DCSIMG

Queen’s Edinburgh nuclear bunker to open as museum

The switchboard

The switchboard

 

OVERGROWN vegetation and graffiti-daubed outbuildings do much to avert prying eyes but more than 100ft below Corstorphine Hill there lies a secret.

Deep below ground, set into the protective rock of Barnton Quarry, sits a three-storey warren of rooms and chambers designed to offer shelter and a base of power for both royalty and the highest dignitaries in the land if the Cold War had ever become hot.

In the eventuality of a Soviet nuclear attack on Britain, this is where government ministers, members of the military, the police, fire and ambulance, along with BBC staff and telecommunications engineers, would have fled with the Queen had she been in residence in Edinburgh at the time.

At 30,000 sq ft, the bunker complex is similar in size to a large supermarket and current owner James Mitchell, 52 – the man behind turning a bunker near Anstruther, Fife, into a popular tourist attraction – hopes to soon attract more than 100,000 visitors to it in its new incarnation as a museum.

James has long been interested in all things relating to the Cold War era and he believes tourists will flock to the site.

He said: “This isn’t just a part of Scottish history, but British history; and a vital part too. We’ve reconnected the power to the site for what must be the first time in 20 years and we’re now setting about renovating it. Don’t be fooled, there’s a lot of work needing to be done on it, but the building itself is solid. It just needs some TLC.

“We’ve been working on it for the past two years and now that the power is back on we should really begin cracking on.

“Edinburgh Castle draws over 1.5 million visitors each year, so if we could attract even just a fraction of those visitors we’ll be doing pretty good.

“If the Queen and the Royal Household were at Holyroodhouse Palace at the time of a nuclear attack then this is where they would have been sent to escape it.

“She would have been joined by members of the Scotland Office and local dignitaries.

“The building is full of history and I’m sure it could become another of Edinburgh’s key tourist attractions.”

Barnton Quarry produced high quality building stone up until about 1914, after which the site lay largely redundant until it was used during the Second World War as an RAF fighter command operations room. The original building can still be seen at the site.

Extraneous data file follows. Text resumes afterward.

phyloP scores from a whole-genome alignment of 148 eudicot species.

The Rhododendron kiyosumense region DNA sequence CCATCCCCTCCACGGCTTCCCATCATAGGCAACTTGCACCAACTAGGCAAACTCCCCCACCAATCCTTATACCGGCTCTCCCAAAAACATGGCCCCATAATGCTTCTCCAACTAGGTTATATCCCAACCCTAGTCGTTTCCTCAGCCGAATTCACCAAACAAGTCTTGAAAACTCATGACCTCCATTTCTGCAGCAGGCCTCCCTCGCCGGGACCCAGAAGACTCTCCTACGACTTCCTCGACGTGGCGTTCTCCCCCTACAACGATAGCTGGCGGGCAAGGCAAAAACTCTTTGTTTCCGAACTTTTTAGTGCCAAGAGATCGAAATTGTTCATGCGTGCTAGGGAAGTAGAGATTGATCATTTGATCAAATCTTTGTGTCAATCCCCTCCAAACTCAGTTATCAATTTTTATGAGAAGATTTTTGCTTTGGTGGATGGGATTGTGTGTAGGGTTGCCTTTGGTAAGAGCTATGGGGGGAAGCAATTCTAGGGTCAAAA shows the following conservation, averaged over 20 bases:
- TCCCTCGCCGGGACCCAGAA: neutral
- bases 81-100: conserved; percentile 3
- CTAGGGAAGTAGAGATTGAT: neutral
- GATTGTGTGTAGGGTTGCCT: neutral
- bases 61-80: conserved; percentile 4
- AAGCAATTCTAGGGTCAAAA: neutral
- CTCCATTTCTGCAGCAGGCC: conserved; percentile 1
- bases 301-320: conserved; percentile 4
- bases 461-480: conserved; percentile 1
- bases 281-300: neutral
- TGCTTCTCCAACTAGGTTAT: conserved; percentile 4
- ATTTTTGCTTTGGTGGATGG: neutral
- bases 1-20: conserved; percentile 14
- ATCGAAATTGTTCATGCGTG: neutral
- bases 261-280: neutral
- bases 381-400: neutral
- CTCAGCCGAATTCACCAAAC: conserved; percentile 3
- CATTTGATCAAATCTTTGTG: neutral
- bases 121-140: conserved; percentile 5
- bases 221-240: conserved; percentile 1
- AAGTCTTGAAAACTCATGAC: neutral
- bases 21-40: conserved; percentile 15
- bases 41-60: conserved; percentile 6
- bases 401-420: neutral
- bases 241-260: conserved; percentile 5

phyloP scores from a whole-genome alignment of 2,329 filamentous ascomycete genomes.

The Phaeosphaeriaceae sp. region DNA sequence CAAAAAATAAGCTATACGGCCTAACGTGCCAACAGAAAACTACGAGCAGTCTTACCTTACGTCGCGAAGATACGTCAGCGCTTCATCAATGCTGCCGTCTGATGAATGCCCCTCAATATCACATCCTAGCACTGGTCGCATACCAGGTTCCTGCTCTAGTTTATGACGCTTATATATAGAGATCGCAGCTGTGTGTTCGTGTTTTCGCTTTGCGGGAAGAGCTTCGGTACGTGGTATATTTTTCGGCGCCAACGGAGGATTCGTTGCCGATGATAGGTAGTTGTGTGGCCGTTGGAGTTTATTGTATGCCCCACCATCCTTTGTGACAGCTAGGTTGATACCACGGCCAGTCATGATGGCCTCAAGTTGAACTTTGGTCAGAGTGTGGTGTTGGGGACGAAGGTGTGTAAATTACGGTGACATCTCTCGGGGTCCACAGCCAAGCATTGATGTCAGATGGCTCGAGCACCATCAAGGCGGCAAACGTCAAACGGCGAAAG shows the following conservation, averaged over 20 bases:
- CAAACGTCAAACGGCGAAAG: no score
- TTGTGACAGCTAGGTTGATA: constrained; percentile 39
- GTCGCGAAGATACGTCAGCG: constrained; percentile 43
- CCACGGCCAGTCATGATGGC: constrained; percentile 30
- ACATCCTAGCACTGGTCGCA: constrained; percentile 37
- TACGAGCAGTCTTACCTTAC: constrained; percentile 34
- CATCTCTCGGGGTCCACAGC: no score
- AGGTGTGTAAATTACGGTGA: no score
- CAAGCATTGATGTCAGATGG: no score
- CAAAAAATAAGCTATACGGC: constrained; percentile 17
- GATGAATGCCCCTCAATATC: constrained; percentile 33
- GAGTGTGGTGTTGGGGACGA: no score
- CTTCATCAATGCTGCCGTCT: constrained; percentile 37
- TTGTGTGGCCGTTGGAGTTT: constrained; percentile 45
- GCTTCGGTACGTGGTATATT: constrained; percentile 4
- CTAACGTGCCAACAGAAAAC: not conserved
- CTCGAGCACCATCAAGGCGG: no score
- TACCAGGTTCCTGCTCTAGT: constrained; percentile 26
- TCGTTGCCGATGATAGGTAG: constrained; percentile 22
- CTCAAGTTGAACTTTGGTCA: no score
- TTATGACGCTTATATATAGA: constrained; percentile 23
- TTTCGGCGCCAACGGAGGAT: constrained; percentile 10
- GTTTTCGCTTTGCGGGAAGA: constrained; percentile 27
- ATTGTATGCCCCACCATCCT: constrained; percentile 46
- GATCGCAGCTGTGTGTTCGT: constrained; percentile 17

In 1952, work began on creating a three-level operations centre, which was used to control radar surveillance across Scotland. However, in the early 1960s, as Cold War paranoia and fear of nuclear armageddon spread, the purpose of the bunker changed and it was transformed into a regional seat of government (RSG) for Scotland.

The complex was even fitted with a BBC studio to allow government broadcasts in the event of nuclear war – given its proximity to Rosyth naval base, Edinburgh was considered to be a prime target for a Soviet missile strike.

Classed as a secret government building, the existence of the nuclear shelter was made public on Good Friday, 1963, when a group known as Spies for Peace revealed details of 14 RSGs throughout the country.

Anti-nuclear demonstrators belonging to the Campaign for Nuclear Disarmament (CND) then proceeded to protest outside its Clermiston Road entrance.

The site eventually passed to Lothian Regional Council in 1984, which then sold the property to a Glasgow property developer for £55,000 in June 1987.

For years, the six-acre site sat derelict and uncared for, until history-nut James snapped up the entire site for a knockdown price of £60,000 in 2005.

He said: “I had tried to buy it years before but had no luck. One day I was driving past Edinburgh to Anstruther in Fife when I decided to ring the developer and ask about it. By the time I had reached the Forth Road Bridge I had bought it.”

Locals in Clermiston have long known of the site’s existence and children playing in the nearby woods have long referred to the “green telephone box”, which lies to the south near the boundary with Edinburgh Zoo.